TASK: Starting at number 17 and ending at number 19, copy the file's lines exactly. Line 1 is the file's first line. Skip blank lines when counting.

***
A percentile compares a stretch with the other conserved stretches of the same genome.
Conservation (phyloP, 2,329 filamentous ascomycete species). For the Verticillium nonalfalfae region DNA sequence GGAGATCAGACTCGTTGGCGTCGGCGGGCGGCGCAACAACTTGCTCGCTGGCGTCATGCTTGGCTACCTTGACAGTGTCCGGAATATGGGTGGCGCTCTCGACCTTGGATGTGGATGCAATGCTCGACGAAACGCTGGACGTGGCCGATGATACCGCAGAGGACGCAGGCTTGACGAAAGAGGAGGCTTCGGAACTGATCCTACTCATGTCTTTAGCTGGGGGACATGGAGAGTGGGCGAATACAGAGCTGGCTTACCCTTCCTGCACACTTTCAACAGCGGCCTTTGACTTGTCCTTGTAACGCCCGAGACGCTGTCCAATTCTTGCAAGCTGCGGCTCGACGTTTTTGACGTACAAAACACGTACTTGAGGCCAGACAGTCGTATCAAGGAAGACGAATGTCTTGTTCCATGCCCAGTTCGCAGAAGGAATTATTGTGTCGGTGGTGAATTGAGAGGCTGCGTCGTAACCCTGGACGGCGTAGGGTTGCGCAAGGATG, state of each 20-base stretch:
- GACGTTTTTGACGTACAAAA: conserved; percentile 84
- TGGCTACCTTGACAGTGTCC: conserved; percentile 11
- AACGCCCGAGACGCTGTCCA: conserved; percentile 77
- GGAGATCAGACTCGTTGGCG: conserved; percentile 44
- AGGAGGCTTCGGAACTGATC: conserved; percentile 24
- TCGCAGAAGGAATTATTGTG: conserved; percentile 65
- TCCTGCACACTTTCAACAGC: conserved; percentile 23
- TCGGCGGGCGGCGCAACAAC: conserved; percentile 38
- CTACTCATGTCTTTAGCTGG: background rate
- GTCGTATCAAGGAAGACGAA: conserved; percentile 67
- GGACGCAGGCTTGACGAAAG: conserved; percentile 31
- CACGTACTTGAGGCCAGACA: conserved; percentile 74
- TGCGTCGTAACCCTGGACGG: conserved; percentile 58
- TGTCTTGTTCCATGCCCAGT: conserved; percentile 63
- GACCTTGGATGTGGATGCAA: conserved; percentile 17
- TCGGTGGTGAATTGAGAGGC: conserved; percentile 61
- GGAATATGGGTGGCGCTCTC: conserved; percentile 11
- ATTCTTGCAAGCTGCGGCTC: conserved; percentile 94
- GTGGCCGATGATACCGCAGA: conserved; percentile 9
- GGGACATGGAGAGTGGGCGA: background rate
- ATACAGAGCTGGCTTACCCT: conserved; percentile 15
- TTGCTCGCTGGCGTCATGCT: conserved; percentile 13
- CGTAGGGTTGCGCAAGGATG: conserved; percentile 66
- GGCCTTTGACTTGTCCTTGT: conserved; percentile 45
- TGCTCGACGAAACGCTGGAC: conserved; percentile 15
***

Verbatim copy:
- GACCTTGGATGTGGATGCAA: conserved; percentile 17
- TCGGTGGTGAATTGAGAGGC: conserved; percentile 61
- GGAATATGGGTGGCGCTCTC: conserved; percentile 11